There are two things that bother me about this plot. Call it Fridge Logic.
1. Kimera, the new king who deliberately tries to be as vile and ruthless as possible to as many people as possible, is never assassinated. He once threatened to hang one of his guards for correcting his grammar. He treats everyone like this, from the grunts to the royal guard captain. After a couple years, you'd think one of them would stab him in the back, especially since he's replacing a queen who had a tremendously high public approval rating. If he were like Gothon, this would make sense because Gothon was personally powerful. This guy is just a fat slob. It breaks my Willing Suspension of Disbelief.
2. Luthar turns his back on Kimera after winning their duel. This guy has first hand knowledge of and painful experience with Kimera's treachery so why he would do this without first securing Kimera is strange. It feels like a petty plot twist to allow Luthar to get to his digs in at Kimera while also allowing a bigger climax with Amanda.

There's a great ending. It has perfect closure for this book's conflict while at the same time opening up a series wide conflict with a sequel hook.


Amanda Moonstone is a delightful Classic Antihero. She has a good heart but is living in circumstances that lead to less than heroic actions. She's struggling to cope with three interconnected tragedies in her past ranging from the supernatural to the personal. She also has impressive but not game breaking magic.

I'd like to spend a paragraph on that last point. There are a number of restrictions on Amanda's magic that feel arbitrary. It's like Dan is trying to Hold Back the Plotinium. For instance, Invisibility has a long recharge time, she can't use levitation on herself for flight, etc. I took this as a lesson he learned from the Draconica main series, where the dragokin sisters seem to lose power with each book to make their threats more challenging. I see the ground floor restrictions here as a sign that her Power Level will be more consistent.

Luthar is an expy of Taurok from Trapped on Draconica; the noble top enforcer who is coerced into serving the Big Bad via I Have Your Wife. He even took Gothon's only sympathetic trait (love for the late queen), thus making Kimera entirely evil. His past and vocation makes him Amanda's foil so sharing the screen time with her was a good idea on Dan's part.

Kimeria is a pitiful villain. Even with heinous villains, there's still room for admiration based on their talent, but this guy has none of that. This makes his villainous breakdown and downfall all the sweeter. Also, he's not the true villain here. The Author (a character in the story, not Dan Wright) is far more sinister,  imposing, and overall more important to the grand scheme of things.


No spelling or grammar issues. The pictures look good and are well placed.

Trickster Eric Novels gives Amana Moonstone 1: The Missing Prince a B+

Click here for the next book review (which was not a review request): Spice and Wolf volume 4 

Click here for the previous book review (which was not a review request either): Sword Art Online Volume 2 Aincrad 2

To read my review for the sequel, Darkbane Sorceress, click here.

This was a free review request. I received nothing in exchange except a free copy of the book.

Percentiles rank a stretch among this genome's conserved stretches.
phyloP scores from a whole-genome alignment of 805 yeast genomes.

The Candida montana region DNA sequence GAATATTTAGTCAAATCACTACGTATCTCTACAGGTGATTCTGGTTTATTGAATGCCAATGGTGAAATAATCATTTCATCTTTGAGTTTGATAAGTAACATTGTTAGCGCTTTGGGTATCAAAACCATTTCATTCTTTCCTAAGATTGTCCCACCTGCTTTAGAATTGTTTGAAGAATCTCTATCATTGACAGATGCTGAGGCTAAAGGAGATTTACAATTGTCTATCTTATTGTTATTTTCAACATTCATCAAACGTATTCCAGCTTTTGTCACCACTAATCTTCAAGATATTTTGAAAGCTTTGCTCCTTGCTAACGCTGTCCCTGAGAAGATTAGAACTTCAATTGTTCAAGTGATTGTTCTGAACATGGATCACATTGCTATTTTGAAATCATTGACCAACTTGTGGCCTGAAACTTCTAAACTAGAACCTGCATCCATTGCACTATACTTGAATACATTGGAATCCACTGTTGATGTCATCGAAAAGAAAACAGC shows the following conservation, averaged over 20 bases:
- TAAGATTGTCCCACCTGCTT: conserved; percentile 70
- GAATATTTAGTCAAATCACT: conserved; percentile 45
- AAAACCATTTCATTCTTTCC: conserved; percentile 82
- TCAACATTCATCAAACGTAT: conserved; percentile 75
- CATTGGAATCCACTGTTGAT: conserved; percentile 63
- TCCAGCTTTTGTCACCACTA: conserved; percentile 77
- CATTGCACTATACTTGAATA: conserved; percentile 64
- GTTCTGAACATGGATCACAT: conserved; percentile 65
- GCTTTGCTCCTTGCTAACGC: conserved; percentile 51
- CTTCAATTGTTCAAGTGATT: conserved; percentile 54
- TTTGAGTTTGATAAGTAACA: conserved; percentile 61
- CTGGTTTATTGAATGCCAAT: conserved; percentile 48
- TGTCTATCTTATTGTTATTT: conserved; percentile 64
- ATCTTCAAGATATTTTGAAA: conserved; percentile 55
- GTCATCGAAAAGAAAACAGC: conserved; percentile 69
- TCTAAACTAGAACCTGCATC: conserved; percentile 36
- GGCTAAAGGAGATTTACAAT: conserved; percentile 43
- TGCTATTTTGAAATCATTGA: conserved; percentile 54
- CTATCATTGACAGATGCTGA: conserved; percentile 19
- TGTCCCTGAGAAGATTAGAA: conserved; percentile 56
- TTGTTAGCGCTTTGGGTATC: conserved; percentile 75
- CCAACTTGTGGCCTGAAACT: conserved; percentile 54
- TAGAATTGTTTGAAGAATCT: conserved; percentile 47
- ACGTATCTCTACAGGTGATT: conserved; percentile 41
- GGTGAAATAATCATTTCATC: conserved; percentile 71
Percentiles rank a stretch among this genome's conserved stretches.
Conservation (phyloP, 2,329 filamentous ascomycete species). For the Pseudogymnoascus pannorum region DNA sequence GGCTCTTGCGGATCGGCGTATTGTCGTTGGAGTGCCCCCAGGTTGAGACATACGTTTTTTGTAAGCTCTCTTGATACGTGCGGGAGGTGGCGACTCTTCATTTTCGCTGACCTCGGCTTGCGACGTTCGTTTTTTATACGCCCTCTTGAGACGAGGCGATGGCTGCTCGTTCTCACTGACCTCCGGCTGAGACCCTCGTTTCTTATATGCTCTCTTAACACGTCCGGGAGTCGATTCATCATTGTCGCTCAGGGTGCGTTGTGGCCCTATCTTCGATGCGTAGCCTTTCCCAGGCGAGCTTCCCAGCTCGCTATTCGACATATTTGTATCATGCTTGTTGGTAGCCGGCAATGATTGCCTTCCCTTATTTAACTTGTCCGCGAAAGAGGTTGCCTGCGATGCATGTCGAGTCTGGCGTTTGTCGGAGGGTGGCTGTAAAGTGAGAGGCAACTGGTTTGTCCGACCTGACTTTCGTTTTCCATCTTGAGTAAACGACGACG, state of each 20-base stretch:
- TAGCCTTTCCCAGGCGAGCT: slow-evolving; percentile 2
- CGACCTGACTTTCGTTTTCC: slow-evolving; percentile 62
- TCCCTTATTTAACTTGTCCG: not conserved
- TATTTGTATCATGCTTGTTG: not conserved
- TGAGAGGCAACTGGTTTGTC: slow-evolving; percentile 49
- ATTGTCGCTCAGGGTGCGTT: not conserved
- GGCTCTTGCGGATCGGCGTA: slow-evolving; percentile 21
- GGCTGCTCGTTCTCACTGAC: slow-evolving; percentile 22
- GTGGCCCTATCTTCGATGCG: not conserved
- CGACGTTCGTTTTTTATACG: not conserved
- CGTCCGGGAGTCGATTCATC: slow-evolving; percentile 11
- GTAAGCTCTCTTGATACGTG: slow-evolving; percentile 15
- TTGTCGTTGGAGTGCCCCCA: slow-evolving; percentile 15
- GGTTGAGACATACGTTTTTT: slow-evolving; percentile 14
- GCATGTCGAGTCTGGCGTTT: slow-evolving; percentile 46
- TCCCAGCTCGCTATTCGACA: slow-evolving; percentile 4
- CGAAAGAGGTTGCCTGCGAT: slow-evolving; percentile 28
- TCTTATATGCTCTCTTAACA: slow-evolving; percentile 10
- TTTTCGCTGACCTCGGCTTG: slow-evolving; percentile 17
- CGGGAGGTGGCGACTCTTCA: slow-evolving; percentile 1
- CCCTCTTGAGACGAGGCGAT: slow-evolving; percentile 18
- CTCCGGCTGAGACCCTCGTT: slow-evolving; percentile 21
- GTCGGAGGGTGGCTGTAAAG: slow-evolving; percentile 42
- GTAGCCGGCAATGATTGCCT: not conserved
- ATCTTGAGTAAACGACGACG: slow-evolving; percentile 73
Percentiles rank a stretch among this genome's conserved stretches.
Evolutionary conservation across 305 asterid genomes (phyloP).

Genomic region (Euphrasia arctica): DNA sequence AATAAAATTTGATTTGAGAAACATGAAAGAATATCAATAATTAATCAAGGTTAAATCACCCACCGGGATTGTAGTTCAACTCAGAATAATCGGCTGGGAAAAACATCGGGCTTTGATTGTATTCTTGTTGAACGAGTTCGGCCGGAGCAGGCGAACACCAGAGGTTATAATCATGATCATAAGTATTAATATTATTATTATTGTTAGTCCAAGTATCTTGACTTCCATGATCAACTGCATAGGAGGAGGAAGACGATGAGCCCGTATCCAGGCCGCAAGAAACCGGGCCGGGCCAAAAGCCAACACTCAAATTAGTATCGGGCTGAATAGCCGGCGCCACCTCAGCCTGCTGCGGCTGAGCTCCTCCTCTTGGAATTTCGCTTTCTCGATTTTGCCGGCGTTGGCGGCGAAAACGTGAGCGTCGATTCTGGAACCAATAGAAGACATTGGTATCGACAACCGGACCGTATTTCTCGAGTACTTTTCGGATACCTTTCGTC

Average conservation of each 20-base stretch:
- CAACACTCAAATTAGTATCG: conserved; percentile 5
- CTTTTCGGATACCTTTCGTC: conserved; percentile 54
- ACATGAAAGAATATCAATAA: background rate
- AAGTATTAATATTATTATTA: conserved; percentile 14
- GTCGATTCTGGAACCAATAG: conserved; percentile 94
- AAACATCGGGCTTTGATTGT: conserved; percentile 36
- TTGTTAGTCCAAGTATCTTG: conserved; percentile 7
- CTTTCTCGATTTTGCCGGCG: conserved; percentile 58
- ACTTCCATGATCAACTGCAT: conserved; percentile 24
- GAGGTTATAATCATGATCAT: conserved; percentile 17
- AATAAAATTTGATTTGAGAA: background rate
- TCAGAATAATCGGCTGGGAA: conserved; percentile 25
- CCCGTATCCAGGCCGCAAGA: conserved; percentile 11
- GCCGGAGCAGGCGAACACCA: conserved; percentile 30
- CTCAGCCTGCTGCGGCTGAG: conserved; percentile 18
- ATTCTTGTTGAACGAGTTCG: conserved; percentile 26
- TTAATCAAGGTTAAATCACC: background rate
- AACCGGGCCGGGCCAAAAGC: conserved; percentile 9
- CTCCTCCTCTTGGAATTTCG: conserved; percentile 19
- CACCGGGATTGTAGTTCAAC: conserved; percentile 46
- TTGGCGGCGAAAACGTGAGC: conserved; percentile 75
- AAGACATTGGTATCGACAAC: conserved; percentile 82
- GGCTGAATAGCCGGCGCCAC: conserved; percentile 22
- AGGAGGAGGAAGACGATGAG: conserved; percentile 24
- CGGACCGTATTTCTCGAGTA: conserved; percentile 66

Tuesday, April 21, 2015

Read for Fun: Sword Art Online volume 2 Aincrad 2

This is the second volume for Sword Art Online. Again I must say that all the "problems" of the haters have to do with the way the story was adapted to TV, and the anachronistic nature of the two volumes. Thus, this is my second Defense of SAO. (To read the first click here) As before I will examine plot, characters and polish while responding to common critiques.


This volume takes the form of four short stories set before Kirito clears the game. As I said in my review of the first volume, three of them occur before the main narrative of the first volume. This means that they form the earliest episodes, and because they are stand alone short stories, they are disconnected from each other and the main plot of volume 1 other than the fact that they are all within the grand narrative of the Aincrad Death Game. Thus they look like filler in the anime, but they have a specific purpose.

The first volume is all about the elite. It's focused on the clearers who are in the latest dungeon, fighting the latest bosses and pushing the frontier closer and closer to the top of the castle. This is only a couple hundred people out of thousands trapped in the game. This second volume is focused on the middle grade players, who build new lives for themselves inside the game while waiting for the clearers to free everyone, as well as the bottom rung players, who are too scared to leave the Town of Beginnings.

There is also a difference in perspective. Kirito was a first person narrator in the first volume, but here, he only takes that role in one story. Silica, Lisbeth and Asuna are the viewpoint characters in the other three. This doesn't translate well into the anime and so these episodes lose a lot of substance.

Given this set up, there is no ending within the book but the plots themselves are closed well.


I have a feeling that the misunderstandings produced by this volume are responsible for a lot of the hate towards Kirito as a Mary Sue. He is an elite clearer that is hanging out with players of substantially lower levels. All of these stories take place away from the frontier. This is why Kirito is so much more powerful than everyone else. The anime doesn't frame this appropriately and so Kirito appears unfairly high in level. In fact, Kirito talks about how unfair the level based system is during the first story (this line is included in the anime but it's an easily missed thing). Anyone reading this volume for fantastic and suspense filled fight scenes is going to be disappointed. Kirito is here to provide a contrast with the middle grade and low grade players in order to give the reader perspective.